Thousands & Thousands of Tiny Robots.

Scaffolded Questioning: A Differentiation Technique

By: Modular Robotics

The Ed Tech and Makerspace movements ask teachers to learn alongside our students more than ever before. This results in many classrooms being facilitated through some version of informal conferencing, where all the students (either on their own or in groups) are working on a task while the teacher floats between groups assessing understanding, helping students overcome struggles, and providing guidance for meaningful extensions of the day’s learning objectives.

But our classrooms are still full of diverse learners and it is incredibly difficult to support all of our learners at their level when we are learning alongside them. Luckily, we educators have at least one big advantage: We’re adults.

We’ve lived through life, amassed a variety of experiences, and so our brains have developed beyond the brains of our students. This makes our think-alouds extremely valuable learning tools. Still, at times I have found myself in the middle of an inquiry lesson where I was stumped about how to differentiate the content for my learners. I walked away knowing my questions had been too vague and, while anchored in the right mindset, had done little to push my learners through their zones of proximal development.

One of the first supporting documents I created for Cubelets educators was our Questioning Guide. It’s anchored to Bloom’s Taxonomy, but the trick is to launch our questioning from the mid-point: Apply.

When students are working in Makerspaces or developing the foundations of an inquiry unit, they already have some background knowledge and are, in fact, applying that understanding to shape the next steps of their investigations. By starting our questioning at a mid-level like Apply, we also now have several levels of intervention and extension questions available. For example:

These questioning strategies probably feel pretty familiar because using Bloom’s Taxonomy is a well-known classroom best practice. Asking scaffolded, intentional questions allows us to differentiate learning in real time and continue to support all of our students in a way that keeps them in charge of their learning.

Now let’s take differentiation a little deeper. Fisher & Frey have recently introduced the concept of scaffolded language in a more formal way. They label the scaffolds as Questions, Prompts, and Cues. If we examine the Cubelets Questioning Guide through the lens of Fisher & Frey, we get a whole different self-evaluation of how we’re supporting students during their STEM learning. Questions, Prompts, and Cues are intended to be used in that order with students. They are designed to be interventional with the definitions of each being as follows.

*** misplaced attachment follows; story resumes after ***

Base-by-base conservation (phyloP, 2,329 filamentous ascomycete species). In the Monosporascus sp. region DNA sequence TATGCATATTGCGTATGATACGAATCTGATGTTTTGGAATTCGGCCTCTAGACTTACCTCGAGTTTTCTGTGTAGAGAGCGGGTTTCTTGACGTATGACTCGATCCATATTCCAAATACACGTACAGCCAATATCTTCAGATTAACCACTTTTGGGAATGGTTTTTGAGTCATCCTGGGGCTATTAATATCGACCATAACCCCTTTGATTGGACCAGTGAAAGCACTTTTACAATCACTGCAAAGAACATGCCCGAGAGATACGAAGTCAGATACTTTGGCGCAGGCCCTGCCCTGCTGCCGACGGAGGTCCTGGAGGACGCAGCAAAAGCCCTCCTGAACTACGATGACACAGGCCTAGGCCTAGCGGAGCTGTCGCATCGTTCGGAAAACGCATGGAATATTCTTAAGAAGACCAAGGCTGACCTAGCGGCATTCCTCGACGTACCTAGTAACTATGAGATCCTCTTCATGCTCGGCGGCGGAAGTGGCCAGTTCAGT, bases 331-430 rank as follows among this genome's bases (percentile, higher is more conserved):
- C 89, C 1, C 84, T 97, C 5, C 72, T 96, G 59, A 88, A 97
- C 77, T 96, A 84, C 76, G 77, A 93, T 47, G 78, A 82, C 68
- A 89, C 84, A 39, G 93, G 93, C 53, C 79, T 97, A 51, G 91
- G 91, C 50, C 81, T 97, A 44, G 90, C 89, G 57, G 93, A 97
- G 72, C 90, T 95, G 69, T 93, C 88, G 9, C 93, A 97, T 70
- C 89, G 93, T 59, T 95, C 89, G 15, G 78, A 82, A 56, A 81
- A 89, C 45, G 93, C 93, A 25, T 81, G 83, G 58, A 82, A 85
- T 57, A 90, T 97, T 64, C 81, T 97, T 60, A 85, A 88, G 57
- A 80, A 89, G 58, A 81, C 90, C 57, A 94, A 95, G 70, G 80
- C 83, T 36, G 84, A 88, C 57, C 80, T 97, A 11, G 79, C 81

Questions are open-ended and specifically do not push students in a specific direction. Notice our first question in the two examples above:

Question: How does your robot work?

  • STUDENT A: My robot lights up when something gets close to it. Like an alarm or a warning.
  • STUDENT B: When this Distance SENSE Cubelet sees an object get closer, it sends a message to the Flashlight ACT Cubelet above it to turn on. So it acts like an alarm or a warning.

Prompts are intended to push students toward a specific thinking or metacognitive process. For instance, in a math or science classroom, I’d be trying to draw out more specific, quantitative observations from my students. So the prompt could be:

Prompt: What does this specific Cubelet do for your robot?

  • STUDENT A: This Cubelet is the one that’s looking for objects getting too close.
  • STUDENT B: This is the Distance SENSE Cubelet. The closer an object gets, the higher the data value it sends to its Cubelet neighbors. Higher numbers make the flashlight brighter.

The reason for this prompt is because, in our Math/Science example, the student learning goals are quantitative and focused on gathering specific data through observations. Therefore details and specificity are key. This prompt helps redirect Student A to the learning targets driving our Cubelets investigation and gives me the valuable data I need to assess what their next steps might be. In this case, I’ll move towards a Cue to try to gather more data.

Cues are designed to point students to a specific resource or data point they are not currently using. Cues can be verbal or nonverbal. By the time students are designing, I normally like to provide them with a copy of our Cubelets Catalogue which has a picture of every Cubelet alongside its name and description. In this sample lesson, students are expected to use specific identifying language, and explain their Cubelets robots quantitatively. Therefore, I might turn to the following cue:

Cue: Do you remember what this Cubelet is called? (point at Cubelets Catalogue)

  • STUDENT A: Yes, it’s the Distance SENSE Cubelet. It senses objects with an infrared sensor. Closer objects make a higher value. Objects farther away make a lower value.

The overlap between Fisher & Frey’s Guided Inquiry model and best practices during Cubelets lesson plans is direct and valuable. With the Questions, Prompts, & Cues framework in mind, you can free yourself to ask intentional (and valuable) questions in the moment with your students. And if you find some go-to questions that are especially powerful when working with Cubelets, make sure to submit them here!

Just a quick reminder – we post all of our educator resources free on the Hub. Curious about grouping or best practices with Cubelets? Need some help with Administrator Look-Fors or Progress Monitoring? It’s all there, for free, for educators, by educators.


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